I’d really hoped Hostile Acquisitions had become obsolete after Oracle’s acquisition of Peoplesoft. Using the acquisition process to kill companies and harvest their corpses were unfavorably showcased in the movie Wall Street back in 1987 and once cast as corporate villains, Corporate Raiders seemed to lose interest. But some Corporate Raiders hung in there and continue to be huge threats to US Corporations. HP is currently under fire by one of the oldest and most powerful Corporate Raiders, Carl Icahn. Carl is using Xerox as the striking entity, but with the stock market in near collapse, things aren’t going well for the takeover effort. Jesse Cohen, an analyst out of Investing.com, is also skeptical. He has pointed in the past to his belief that the merger of these two companies will benefit neither of them.
Let’s do an update on the hostile attempt by Xerox this week.
Xerox In Desperate Shape
Xerox has been run by what appears to be a hand-picked team of business managers selected by Carl Icahn, and things haven’t been going well there. Typically, companies need to be run by subject matter experts who can set and execute strategy. A business manager, on the other hand, can cut costs and position a company for sale, either as a somewhat complete entity or for parts. Still, they can’t carry the company forward, and currently, Xerox stock is trading at the bottom of their 52-week range.
This price drop is problematic for the hostile takeover because part of the proposed deal consists of Xerox Stock, and at the time of the initial proposal, that stock was trading at the high end of the 52-week range and over $37 a share. That is a drop of around a quarter, effectively wrecking some of the core economics of the proposal ($18.40 in cash plus .149 shares of Xerox stock). With the old stock price that converted to $18.40+$5.60 or $24 per share, but with the decline the new funding level drops closer to $22 that’s a slight premium over HP’s current $19 price, but typically you’d need a much larger premium to drive a change. So, even though the proposal still says $24 a share, it is inaccurate, and while a $2 difference doesn’t seem like much for those that have large blocks of HP stock, it is very significant.
Cross Research, a firm that specializes in financial research, has flagged this as a problem concerning Xerox funding the proposed acquisition (Wells Fargo’s analysts appear to agree). But this isn’t the only problem it seems that Xerox has secured funding for up to $17 a share for the cash position, but they are a whopping $2B short of the money they need to fund even the $18.40 cost they proposed in their deal.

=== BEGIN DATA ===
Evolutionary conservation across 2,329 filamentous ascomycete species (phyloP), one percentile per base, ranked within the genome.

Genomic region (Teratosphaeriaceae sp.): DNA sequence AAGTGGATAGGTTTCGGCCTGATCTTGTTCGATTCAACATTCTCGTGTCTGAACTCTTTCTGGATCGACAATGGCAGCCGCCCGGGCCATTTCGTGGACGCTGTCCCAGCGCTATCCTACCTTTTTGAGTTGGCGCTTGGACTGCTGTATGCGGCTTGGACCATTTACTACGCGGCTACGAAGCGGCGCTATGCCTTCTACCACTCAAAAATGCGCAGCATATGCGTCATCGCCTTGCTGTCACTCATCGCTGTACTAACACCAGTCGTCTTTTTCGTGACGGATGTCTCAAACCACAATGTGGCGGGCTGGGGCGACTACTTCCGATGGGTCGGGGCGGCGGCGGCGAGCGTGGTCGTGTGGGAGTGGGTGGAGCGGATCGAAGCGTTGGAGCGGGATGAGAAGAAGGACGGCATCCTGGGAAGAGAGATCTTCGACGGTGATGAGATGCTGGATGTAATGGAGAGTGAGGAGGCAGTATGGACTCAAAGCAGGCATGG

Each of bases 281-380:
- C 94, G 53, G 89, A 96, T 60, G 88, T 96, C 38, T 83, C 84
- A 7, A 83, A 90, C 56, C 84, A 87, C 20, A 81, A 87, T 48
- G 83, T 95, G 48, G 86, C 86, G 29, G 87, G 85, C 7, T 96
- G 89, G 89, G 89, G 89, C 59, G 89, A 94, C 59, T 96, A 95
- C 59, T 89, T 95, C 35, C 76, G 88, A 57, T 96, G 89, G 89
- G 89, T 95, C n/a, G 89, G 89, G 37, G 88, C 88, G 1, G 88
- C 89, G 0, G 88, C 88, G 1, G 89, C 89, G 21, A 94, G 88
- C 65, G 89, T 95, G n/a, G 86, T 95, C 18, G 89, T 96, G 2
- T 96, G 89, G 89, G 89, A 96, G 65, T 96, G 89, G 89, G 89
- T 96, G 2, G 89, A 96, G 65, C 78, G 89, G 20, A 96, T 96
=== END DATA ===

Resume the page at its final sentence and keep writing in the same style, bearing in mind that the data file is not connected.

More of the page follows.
The current market conditions are hazardous right now. Given this is a hostile takeover which typically guts the acquired company, the combination of an assured negative outcome from the deal for HP’s income coupled with the overall volatility of the market makes this deal look increasingly unattractive for financing entities. They don’t want to be left with billions of dollars in loans on a company that was put into bankruptcy by the very deal they financed because that would make the decision-makers look like idiots.
The optics of funding the destruction of an iconic Silicon Valley firm like HP Inc. aren’t good either. With the increasing likelihood that the Democrats will win the coming election the backlash on financial institutions that funded the destruction of a firm landing and landing in financial trouble themselves would likely not be pretty. Citibank, the firm structuring the deal, could be become the example the Democrats need to massively ramp-up regulation, particularly regarding efforts like this that destroy companies, jobs, and shareholder value.
At the very least, creating a massively leveraged company with uncertain management during a time when the outlook for the segment isn’t right, thanks to Covid-19 would look, in hindsight, idiotic.
Wrapping Up: Success For Xerox/HP Merger Increasingly Illusive
The trends are all moving the wrong way for this merger. Yes, Xerox has put forward an A list of potential new directors for the combined company. Still, experienced traders know these people are just doing this for a $100K paycheck, and they have no intention of sitting on the combined company’s board long term. Xerox’s board is the model for what is likely to result, and they haven’t been able to successfully run Xerox, let alone step up to running a combined Printing/PC company.
The fact Xerox is avoiding due diligence and trying to ram this deal down HP’s throat also indicates Xerox is desperate. As they should be, because the Fujitsu partnership they just bought out of appeared to be critical to the firm’s continued success and without someone like HP to take Fujitsu’s place Xerox’s long term outlook is dire. But a forced merger is no way to fix a problem like this. Mergers between two stable companies after substantial due diligence aren’t guaranteed successes, not by a long shot, those between one or too troubled entities without due diligence are typically suicidal. Investors like Carl Icahn might pull out a profit, but the lenders, employees, and customers are likely to be screwed. While lenders can be institutionally stupid (recall the sub-prime mortgage problem), they tend to avoid it these days.
In the end, the hostile takeover of HP by Xerox appears less viable than it was last month, and the trend suggests this deal is unlikely to survive the quarter.